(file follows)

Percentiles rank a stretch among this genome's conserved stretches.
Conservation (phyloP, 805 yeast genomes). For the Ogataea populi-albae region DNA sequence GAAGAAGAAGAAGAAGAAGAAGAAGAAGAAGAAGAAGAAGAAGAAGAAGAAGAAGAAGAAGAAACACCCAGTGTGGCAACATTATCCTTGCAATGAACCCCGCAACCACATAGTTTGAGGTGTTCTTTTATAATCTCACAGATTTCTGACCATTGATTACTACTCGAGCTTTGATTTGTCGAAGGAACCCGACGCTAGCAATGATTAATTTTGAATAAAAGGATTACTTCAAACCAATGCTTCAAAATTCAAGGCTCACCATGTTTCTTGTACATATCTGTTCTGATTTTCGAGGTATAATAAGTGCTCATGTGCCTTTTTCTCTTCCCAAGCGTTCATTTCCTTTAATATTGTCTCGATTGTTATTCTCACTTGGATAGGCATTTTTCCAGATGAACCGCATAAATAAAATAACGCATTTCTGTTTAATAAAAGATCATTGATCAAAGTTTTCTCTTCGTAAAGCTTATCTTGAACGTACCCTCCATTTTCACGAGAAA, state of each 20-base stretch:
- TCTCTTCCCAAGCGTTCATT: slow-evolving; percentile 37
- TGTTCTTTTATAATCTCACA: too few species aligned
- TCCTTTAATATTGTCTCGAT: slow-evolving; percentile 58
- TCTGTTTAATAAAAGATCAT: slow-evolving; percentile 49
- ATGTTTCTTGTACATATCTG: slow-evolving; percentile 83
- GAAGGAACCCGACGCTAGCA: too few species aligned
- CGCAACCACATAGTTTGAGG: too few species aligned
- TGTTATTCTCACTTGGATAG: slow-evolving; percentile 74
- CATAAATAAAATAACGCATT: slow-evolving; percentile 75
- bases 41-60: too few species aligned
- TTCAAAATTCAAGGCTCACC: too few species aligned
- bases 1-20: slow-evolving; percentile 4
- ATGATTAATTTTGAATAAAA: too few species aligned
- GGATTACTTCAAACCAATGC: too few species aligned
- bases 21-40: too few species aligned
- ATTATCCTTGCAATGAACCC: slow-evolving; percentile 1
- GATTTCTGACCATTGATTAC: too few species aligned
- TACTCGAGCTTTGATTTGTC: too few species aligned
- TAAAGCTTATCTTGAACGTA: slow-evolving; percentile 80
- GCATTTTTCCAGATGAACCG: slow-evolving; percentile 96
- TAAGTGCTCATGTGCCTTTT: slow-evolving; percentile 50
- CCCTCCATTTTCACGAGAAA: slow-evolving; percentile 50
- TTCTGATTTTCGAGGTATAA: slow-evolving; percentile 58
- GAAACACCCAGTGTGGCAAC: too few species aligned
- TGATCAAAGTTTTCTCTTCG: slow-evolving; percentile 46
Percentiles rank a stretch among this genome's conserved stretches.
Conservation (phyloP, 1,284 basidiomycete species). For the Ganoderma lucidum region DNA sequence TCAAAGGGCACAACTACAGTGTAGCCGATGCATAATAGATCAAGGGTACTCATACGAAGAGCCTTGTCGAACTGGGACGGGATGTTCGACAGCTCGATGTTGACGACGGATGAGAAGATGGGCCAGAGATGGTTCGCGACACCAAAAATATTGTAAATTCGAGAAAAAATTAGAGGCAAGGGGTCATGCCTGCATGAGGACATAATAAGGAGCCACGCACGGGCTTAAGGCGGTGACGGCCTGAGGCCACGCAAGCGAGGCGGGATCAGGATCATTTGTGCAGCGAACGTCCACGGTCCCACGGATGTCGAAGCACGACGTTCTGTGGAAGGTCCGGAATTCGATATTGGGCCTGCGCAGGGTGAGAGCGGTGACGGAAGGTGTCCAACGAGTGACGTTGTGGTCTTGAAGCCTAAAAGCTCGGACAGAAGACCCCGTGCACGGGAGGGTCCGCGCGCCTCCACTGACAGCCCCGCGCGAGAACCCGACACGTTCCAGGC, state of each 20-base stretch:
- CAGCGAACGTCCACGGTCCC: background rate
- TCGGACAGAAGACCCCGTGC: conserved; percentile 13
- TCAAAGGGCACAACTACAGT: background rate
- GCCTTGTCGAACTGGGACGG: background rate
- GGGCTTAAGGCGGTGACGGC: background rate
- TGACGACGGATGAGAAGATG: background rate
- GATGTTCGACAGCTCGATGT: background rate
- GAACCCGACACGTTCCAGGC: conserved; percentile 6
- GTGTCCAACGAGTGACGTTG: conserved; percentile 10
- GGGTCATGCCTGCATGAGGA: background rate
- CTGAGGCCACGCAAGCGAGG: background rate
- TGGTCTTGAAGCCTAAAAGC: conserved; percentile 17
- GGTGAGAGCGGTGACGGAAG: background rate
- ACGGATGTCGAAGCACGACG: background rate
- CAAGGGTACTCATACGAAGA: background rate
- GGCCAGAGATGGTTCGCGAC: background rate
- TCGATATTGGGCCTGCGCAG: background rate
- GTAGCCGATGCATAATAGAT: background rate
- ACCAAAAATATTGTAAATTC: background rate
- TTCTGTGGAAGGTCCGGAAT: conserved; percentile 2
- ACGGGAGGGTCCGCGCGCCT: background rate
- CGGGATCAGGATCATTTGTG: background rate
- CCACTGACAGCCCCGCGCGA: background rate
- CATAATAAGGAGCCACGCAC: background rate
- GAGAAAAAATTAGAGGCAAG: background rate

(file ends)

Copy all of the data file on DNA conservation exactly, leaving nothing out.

Percentiles rank a stretch among this genome's conserved stretches.
Conservation (phyloP, 805 yeast genomes). For the Ogataea populi-albae region DNA sequence GAAGAAGAAGAAGAAGAAGAAGAAGAAGAAGAAGAAGAAGAAGAAGAAGAAGAAGAAGAAGAAACACCCAGTGTGGCAACATTATCCTTGCAATGAACCCCGCAACCACATAGTTTGAGGTGTTCTTTTATAATCTCACAGATTTCTGACCATTGATTACTACTCGAGCTTTGATTTGTCGAAGGAACCCGACGCTAGCAATGATTAATTTTGAATAAAAGGATTACTTCAAACCAATGCTTCAAAATTCAAGGCTCACCATGTTTCTTGTACATATCTGTTCTGATTTTCGAGGTATAATAAGTGCTCATGTGCCTTTTTCTCTTCCCAAGCGTTCATTTCCTTTAATATTGTCTCGATTGTTATTCTCACTTGGATAGGCATTTTTCCAGATGAACCGCATAAATAAAATAACGCATTTCTGTTTAATAAAAGATCATTGATCAAAGTTTTCTCTTCGTAAAGCTTATCTTGAACGTACCCTCCATTTTCACGAGAAA, state of each 20-base stretch:
- TCTCTTCCCAAGCGTTCATT: slow-evolving; percentile 37
- TGTTCTTTTATAATCTCACA: too few species aligned
- TCCTTTAATATTGTCTCGAT: slow-evolving; percentile 58
- TCTGTTTAATAAAAGATCAT: slow-evolving; percentile 49
- ATGTTTCTTGTACATATCTG: slow-evolving; percentile 83
- GAAGGAACCCGACGCTAGCA: too few species aligned
- CGCAACCACATAGTTTGAGG: too few species aligned
- TGTTATTCTCACTTGGATAG: slow-evolving; percentile 74
- CATAAATAAAATAACGCATT: slow-evolving; percentile 75
- bases 41-60: too few species aligned
- TTCAAAATTCAAGGCTCACC: too few species aligned
- bases 1-20: slow-evolving; percentile 4
- ATGATTAATTTTGAATAAAA: too few species aligned
- GGATTACTTCAAACCAATGC: too few species aligned
- bases 21-40: too few species aligned
- ATTATCCTTGCAATGAACCC: slow-evolving; percentile 1
- GATTTCTGACCATTGATTAC: too few species aligned
- TACTCGAGCTTTGATTTGTC: too few species aligned
- TAAAGCTTATCTTGAACGTA: slow-evolving; percentile 80
- GCATTTTTCCAGATGAACCG: slow-evolving; percentile 96
- TAAGTGCTCATGTGCCTTTT: slow-evolving; percentile 50
- CCCTCCATTTTCACGAGAAA: slow-evolving; percentile 50
- TTCTGATTTTCGAGGTATAA: slow-evolving; percentile 58
- GAAACACCCAGTGTGGCAAC: too few species aligned
- TGATCAAAGTTTTCTCTTCG: slow-evolving; percentile 46
Percentiles rank a stretch among this genome's conserved stretches.
Conservation (phyloP, 1,284 basidiomycete species). For the Ganoderma lucidum region DNA sequence TCAAAGGGCACAACTACAGTGTAGCCGATGCATAATAGATCAAGGGTACTCATACGAAGAGCCTTGTCGAACTGGGACGGGATGTTCGACAGCTCGATGTTGACGACGGATGAGAAGATGGGCCAGAGATGGTTCGCGACACCAAAAATATTGTAAATTCGAGAAAAAATTAGAGGCAAGGGGTCATGCCTGCATGAGGACATAATAAGGAGCCACGCACGGGCTTAAGGCGGTGACGGCCTGAGGCCACGCAAGCGAGGCGGGATCAGGATCATTTGTGCAGCGAACGTCCACGGTCCCACGGATGTCGAAGCACGACGTTCTGTGGAAGGTCCGGAATTCGATATTGGGCCTGCGCAGGGTGAGAGCGGTGACGGAAGGTGTCCAACGAGTGACGTTGTGGTCTTGAAGCCTAAAAGCTCGGACAGAAGACCCCGTGCACGGGAGGGTCCGCGCGCCTCCACTGACAGCCCCGCGCGAGAACCCGACACGTTCCAGGC, state of each 20-base stretch:
- CAGCGAACGTCCACGGTCCC: background rate
- TCGGACAGAAGACCCCGTGC: conserved; percentile 13
- TCAAAGGGCACAACTACAGT: background rate
- GCCTTGTCGAACTGGGACGG: background rate
- GGGCTTAAGGCGGTGACGGC: background rate
- TGACGACGGATGAGAAGATG: background rate
- GATGTTCGACAGCTCGATGT: background rate
- GAACCCGACACGTTCCAGGC: conserved; percentile 6
- GTGTCCAACGAGTGACGTTG: conserved; percentile 10
- GGGTCATGCCTGCATGAGGA: background rate
- CTGAGGCCACGCAAGCGAGG: background rate
- TGGTCTTGAAGCCTAAAAGC: conserved; percentile 17
- GGTGAGAGCGGTGACGGAAG: background rate
- ACGGATGTCGAAGCACGACG: background rate
- CAAGGGTACTCATACGAAGA: background rate
- GGCCAGAGATGGTTCGCGAC: background rate
- TCGATATTGGGCCTGCGCAG: background rate
- GTAGCCGATGCATAATAGAT: background rate
- ACCAAAAATATTGTAAATTC: background rate
- TTCTGTGGAAGGTCCGGAAT: conserved; percentile 2
- ACGGGAGGGTCCGCGCGCCT: background rate
- CGGGATCAGGATCATTTGTG: background rate
- CCACTGACAGCCCCGCGCGA: background rate
- CATAATAAGGAGCCACGCAC: background rate
- GAGAAAAAATTAGAGGCAAG: background rate